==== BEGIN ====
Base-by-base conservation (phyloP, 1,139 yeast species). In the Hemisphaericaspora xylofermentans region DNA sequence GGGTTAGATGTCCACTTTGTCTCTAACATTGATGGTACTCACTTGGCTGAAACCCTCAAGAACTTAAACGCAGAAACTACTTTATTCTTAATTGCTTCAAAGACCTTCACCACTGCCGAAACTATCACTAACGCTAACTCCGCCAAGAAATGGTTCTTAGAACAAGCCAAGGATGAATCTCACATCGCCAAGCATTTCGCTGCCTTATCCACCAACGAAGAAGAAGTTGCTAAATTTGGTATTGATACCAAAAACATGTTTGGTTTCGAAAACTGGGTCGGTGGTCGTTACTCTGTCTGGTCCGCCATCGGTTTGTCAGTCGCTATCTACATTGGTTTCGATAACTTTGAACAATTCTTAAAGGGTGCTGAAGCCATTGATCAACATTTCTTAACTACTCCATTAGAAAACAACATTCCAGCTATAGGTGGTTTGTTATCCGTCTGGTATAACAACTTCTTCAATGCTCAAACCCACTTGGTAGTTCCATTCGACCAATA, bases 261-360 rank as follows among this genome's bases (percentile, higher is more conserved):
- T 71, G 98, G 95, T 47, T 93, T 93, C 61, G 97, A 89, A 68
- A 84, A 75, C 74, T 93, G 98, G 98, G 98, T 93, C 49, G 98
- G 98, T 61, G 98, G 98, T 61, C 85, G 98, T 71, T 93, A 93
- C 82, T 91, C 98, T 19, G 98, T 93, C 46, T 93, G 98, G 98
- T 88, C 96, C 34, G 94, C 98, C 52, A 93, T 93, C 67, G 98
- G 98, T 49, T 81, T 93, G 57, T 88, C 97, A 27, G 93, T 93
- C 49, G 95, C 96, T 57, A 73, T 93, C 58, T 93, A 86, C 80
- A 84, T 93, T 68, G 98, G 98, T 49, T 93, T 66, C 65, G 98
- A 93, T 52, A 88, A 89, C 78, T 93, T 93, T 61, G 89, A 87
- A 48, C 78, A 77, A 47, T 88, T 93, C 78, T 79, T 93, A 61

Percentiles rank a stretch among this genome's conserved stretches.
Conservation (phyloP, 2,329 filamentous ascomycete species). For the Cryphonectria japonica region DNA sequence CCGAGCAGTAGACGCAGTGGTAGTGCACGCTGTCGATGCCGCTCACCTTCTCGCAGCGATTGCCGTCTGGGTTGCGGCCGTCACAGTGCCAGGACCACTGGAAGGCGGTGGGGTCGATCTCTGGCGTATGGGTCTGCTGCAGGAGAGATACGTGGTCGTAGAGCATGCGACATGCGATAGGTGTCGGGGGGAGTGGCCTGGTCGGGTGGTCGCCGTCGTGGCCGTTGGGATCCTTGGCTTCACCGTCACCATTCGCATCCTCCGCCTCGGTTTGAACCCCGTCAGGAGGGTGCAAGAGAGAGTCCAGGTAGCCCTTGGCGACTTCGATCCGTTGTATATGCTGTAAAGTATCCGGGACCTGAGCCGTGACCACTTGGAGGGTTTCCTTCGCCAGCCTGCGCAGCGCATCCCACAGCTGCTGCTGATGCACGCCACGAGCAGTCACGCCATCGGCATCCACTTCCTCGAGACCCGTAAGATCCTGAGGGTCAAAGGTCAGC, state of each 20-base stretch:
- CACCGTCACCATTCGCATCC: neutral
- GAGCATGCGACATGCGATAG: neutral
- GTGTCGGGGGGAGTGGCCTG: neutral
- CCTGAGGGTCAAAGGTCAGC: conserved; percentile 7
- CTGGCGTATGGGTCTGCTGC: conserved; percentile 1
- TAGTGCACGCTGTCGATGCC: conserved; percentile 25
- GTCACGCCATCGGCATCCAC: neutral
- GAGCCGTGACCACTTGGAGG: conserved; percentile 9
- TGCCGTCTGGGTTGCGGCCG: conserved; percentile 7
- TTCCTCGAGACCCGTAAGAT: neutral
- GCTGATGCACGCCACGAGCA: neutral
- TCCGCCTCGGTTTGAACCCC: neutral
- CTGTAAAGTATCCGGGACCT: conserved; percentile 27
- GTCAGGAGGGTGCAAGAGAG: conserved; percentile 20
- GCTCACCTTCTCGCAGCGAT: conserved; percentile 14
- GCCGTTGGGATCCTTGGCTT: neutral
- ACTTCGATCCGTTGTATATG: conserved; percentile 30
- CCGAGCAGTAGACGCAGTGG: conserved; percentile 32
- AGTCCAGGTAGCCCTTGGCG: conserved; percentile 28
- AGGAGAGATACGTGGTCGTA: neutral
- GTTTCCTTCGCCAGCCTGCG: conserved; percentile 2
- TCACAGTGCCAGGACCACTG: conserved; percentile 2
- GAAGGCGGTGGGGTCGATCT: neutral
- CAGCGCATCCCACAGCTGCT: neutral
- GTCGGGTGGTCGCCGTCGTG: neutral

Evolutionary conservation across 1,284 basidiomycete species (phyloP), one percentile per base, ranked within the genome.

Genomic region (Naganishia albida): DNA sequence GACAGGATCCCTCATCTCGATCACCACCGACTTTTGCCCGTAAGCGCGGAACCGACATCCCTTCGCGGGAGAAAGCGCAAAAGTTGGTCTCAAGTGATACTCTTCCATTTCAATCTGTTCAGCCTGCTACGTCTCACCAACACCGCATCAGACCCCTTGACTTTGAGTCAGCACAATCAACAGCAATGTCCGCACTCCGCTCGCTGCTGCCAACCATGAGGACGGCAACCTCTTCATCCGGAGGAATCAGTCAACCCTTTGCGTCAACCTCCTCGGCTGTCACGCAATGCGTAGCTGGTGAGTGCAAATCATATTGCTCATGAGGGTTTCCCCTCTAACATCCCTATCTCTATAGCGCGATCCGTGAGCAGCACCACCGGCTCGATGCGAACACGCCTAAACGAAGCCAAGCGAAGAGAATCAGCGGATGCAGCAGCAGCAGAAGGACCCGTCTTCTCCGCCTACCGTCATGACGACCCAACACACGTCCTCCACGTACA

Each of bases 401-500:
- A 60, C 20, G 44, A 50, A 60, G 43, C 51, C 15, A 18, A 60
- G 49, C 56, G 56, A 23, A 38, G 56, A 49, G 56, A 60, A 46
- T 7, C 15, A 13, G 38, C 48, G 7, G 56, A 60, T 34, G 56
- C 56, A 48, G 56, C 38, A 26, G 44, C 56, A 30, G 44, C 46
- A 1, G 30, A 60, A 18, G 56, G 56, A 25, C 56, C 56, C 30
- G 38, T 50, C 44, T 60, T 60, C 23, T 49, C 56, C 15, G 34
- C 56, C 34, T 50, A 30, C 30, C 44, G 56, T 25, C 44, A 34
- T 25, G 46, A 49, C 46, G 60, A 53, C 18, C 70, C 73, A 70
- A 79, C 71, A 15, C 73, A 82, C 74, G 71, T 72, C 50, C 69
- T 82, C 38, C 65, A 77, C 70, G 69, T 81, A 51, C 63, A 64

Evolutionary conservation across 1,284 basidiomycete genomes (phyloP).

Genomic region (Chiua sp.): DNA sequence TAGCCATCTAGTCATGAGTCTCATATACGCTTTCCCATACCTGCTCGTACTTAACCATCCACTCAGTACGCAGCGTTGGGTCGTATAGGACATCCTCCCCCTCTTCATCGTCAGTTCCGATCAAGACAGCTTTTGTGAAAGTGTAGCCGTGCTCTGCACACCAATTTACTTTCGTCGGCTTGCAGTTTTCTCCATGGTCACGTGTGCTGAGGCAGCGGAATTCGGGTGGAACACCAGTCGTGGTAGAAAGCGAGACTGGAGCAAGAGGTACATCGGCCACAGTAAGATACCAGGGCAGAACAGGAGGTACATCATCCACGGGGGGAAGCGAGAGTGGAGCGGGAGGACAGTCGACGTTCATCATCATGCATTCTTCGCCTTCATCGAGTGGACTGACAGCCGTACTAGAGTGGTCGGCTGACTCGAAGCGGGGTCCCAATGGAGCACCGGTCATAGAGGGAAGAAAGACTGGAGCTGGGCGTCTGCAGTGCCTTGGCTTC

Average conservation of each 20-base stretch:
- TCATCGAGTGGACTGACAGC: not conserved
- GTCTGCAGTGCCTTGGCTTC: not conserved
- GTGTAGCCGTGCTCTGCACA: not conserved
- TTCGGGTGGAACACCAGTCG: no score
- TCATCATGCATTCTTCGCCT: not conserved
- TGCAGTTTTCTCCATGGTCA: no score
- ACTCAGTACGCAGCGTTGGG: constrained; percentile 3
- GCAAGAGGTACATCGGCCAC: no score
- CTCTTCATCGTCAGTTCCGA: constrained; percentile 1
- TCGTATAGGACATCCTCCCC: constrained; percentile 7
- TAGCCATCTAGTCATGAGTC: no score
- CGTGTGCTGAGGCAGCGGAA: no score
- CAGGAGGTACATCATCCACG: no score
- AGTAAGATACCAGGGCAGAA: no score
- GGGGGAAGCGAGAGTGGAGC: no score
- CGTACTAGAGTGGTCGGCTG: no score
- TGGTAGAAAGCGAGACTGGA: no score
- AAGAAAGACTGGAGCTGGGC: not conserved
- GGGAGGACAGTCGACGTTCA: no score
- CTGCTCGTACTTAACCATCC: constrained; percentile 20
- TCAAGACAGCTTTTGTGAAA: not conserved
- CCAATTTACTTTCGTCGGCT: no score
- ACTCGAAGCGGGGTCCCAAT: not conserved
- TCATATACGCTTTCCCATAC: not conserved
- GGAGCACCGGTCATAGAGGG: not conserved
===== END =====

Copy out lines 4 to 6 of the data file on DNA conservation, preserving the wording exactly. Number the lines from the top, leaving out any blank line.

- G 98, T 61, G 98, G 98, T 61, C 85, G 98, T 71, T 93, A 93
- C 82, T 91, C 98, T 19, G 98, T 93, C 46, T 93, G 98, G 98
- T 88, C 96, C 34, G 94, C 98, C 52, A 93, T 93, C 67, G 98